The same Wells Fargo filing said several other former mortgage employees claim "they were terminated for raising concerns" about the improper mortgage rate fees. The bank didn't specify how many workers made these claims, but indicated that there is least one lawsuit pertaining to these issues.

One suit was filed in July by former Wells Fargo mortgage consultant Mauricio Alaniz, and was previously reported by USA Today and the LA Times.

In a statement, Wells Fargo said "we deny Mr. Alaniz's claims regarding the reasons for his termination." The bank declined to comment further due to the ongoing litigation.

The Labor Department, which investigates retaliation matters, said in a statement that it "does not acknowledge or deny the existence of a complaint."

Ex-employees shared similar claims of retaliation last fall with CNNMoney regarding the bank's infamous fake account scandal. At that time, several former employees said they were fired after reporting wrongdoing to the bank's ethics hotline.

Taken together, the allegations speak to a common thread at Wells Fargo where scandals are often accompanied by worker retaliation claims.

Indeed, Wells Fargo said in the filing that it faces a "range of employment litigation," including pending class action lawsuits brought by former employees "who allege that they protested sales practice misconduct." The bank said it also faces multiple complaints and state law whistleblower actions filed with the Labor Department alleging retaliation.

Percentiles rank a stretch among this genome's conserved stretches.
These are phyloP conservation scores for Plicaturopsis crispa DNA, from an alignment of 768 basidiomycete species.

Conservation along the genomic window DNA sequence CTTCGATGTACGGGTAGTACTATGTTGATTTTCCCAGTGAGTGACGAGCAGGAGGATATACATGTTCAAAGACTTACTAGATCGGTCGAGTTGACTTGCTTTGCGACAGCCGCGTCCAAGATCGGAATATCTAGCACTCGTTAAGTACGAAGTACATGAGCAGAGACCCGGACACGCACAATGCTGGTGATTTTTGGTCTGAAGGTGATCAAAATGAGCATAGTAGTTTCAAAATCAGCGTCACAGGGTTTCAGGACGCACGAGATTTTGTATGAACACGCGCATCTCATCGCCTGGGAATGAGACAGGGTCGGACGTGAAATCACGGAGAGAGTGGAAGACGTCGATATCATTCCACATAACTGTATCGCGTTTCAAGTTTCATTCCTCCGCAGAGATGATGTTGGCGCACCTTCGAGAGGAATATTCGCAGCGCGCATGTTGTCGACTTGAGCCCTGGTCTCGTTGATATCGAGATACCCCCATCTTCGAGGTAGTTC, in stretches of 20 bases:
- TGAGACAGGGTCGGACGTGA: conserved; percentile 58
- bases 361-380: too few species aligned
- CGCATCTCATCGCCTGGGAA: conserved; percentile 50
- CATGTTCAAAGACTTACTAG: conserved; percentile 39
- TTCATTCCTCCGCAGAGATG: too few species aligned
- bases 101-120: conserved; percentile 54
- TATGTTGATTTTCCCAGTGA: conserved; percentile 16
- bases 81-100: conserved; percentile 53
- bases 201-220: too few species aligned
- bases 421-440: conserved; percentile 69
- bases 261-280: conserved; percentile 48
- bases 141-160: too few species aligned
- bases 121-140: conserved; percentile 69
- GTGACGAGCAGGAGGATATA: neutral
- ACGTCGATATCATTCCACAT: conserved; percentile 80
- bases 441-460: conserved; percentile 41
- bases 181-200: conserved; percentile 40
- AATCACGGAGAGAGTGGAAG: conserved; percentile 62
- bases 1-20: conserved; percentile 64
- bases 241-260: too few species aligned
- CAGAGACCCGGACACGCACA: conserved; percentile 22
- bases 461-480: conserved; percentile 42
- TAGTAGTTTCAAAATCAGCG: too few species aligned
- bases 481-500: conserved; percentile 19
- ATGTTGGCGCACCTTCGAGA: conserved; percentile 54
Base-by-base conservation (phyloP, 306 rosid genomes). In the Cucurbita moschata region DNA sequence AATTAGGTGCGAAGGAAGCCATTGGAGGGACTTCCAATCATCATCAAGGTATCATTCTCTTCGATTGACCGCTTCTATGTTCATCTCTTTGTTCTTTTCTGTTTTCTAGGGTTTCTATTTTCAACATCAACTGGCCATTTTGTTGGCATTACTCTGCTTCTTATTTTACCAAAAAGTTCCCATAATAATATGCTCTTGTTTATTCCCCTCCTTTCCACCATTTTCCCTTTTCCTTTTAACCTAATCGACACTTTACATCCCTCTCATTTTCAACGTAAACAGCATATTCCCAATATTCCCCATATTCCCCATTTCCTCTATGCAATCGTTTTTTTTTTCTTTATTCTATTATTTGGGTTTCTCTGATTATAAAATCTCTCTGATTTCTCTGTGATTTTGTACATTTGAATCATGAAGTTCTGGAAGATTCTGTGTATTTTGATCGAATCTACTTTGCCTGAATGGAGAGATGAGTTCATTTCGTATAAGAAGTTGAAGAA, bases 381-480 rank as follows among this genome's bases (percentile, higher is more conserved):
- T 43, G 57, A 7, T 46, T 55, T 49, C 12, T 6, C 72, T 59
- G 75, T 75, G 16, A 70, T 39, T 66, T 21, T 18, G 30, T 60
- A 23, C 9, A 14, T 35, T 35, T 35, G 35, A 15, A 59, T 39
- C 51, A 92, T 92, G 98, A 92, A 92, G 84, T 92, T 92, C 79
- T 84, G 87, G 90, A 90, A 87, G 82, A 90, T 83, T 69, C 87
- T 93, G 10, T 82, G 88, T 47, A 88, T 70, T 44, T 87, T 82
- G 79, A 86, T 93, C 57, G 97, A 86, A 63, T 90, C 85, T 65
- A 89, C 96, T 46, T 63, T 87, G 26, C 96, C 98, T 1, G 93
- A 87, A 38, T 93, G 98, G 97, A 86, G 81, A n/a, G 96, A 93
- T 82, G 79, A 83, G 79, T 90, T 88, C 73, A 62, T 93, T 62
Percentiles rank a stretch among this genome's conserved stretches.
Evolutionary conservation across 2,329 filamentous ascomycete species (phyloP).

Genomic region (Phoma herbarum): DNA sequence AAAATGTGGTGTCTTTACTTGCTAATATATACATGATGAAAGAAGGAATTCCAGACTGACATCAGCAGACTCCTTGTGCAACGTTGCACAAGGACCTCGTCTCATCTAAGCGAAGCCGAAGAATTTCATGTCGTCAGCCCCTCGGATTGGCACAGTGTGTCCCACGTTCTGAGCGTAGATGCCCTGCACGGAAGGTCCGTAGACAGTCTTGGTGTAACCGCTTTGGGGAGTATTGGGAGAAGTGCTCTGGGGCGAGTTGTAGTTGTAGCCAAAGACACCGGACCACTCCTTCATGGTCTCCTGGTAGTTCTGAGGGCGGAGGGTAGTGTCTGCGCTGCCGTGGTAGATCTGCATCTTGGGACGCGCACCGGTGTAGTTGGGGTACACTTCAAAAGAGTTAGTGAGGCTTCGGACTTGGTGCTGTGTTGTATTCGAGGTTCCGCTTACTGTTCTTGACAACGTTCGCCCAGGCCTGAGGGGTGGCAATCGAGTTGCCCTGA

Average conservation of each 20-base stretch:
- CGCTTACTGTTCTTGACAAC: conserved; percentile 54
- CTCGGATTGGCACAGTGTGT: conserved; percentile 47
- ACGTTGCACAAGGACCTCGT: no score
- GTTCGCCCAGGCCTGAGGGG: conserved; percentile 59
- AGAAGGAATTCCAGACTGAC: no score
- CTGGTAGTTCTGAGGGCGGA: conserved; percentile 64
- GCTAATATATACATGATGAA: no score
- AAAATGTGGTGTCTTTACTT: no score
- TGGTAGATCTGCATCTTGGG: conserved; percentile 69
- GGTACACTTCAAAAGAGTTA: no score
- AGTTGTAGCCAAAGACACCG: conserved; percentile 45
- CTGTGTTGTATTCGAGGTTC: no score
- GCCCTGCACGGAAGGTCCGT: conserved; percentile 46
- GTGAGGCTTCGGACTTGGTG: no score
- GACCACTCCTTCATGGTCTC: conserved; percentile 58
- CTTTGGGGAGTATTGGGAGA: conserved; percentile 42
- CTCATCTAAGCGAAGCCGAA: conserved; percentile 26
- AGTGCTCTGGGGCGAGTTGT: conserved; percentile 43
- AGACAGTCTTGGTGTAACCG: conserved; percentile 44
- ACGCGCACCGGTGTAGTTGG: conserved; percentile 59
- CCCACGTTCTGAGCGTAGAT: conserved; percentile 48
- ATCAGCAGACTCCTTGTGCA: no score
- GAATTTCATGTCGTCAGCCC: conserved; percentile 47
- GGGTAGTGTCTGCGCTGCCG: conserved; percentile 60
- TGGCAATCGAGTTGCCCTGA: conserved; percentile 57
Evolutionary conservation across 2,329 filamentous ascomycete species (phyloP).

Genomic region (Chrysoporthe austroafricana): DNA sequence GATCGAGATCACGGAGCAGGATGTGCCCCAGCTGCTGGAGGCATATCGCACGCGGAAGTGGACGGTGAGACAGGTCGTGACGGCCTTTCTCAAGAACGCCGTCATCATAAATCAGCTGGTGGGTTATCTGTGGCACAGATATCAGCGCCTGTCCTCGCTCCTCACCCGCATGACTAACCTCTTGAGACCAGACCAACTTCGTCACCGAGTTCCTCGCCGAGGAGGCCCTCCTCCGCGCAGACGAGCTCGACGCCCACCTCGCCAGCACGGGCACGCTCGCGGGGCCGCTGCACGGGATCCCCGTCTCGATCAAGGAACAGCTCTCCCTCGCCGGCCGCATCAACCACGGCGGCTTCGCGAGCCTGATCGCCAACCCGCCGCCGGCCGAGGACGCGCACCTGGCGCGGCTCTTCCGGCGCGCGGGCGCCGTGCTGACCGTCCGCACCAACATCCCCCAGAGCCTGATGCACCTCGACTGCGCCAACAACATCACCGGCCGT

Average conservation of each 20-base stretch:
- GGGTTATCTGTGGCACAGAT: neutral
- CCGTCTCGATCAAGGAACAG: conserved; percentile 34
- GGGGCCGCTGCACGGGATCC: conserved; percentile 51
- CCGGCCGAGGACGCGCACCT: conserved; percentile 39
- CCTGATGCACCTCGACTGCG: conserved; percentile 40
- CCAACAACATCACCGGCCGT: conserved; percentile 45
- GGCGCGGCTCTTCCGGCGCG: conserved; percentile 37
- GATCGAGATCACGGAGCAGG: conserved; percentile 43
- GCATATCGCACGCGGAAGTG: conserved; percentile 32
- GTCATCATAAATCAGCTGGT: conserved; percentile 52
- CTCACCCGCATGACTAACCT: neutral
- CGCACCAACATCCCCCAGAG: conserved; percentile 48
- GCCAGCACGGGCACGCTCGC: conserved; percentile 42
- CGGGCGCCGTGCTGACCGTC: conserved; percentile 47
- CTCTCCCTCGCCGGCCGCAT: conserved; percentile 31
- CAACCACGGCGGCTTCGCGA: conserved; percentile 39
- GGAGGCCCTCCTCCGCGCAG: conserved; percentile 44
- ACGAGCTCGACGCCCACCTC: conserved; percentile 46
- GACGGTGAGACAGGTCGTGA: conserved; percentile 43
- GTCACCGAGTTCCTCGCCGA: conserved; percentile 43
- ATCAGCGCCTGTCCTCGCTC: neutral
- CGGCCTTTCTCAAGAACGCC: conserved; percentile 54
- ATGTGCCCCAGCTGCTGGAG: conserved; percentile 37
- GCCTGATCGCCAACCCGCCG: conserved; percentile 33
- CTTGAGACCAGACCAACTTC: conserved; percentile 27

Earlier this year, Wells Fargo was ordered by the Labor Department to pay $5.4 million and rehire a whistleblower who was fired after calling the ethics hotline to report suspected fraud.

Tim Sloan, who was promoted to CEO to clean up Wells Fargo's mess, has insisted employees won't face retribution for flagging unethical behavior.

"It is safe to call the ethics line," Sloan told CNN's Poppy Harlow in April. He added that "one instance of retaliation" is "completely unacceptable."

Wells Fargo's filing Friday also indicates that its auto insurance woes might be worse than previously disclosed.

In July, Wells Fargo apologized for charging as many as 570,000 customers since 2012 for car insurance they didn't need. An internal review by the bank found that about 20,000 of those customers may had their cars repossessed in part due to this forced insurance.

Unlike most big banks, Wells Fargo's auto loan contracts allowed the lender to obtain collateral protection insurance on a customer's behalf if they fail to buy liability coverage themselves. Wells Fargo conceded that it bought insurance for some customers -- and charged them for it -- even when they had their own.

Wells Fargo said on Friday it will now accept refund requests for this matter dating back to October 15, 2005. The bank also raised its estimate for the cost of the auto insurance scandal to $130 million, up from $80 million previously.

A spokesman for Wells Fargo said the expanded refund reflects the bank's desire to "make things right for our customers."

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I personally think the Ethics Line serves two purposes.

  1. Make people think they are doing something and that they value their employees.

  2. Smoke out whistle blowers so they can monitor them and terminate them at the first opportunity for the smallest of infractions.

... but that's just my opinion.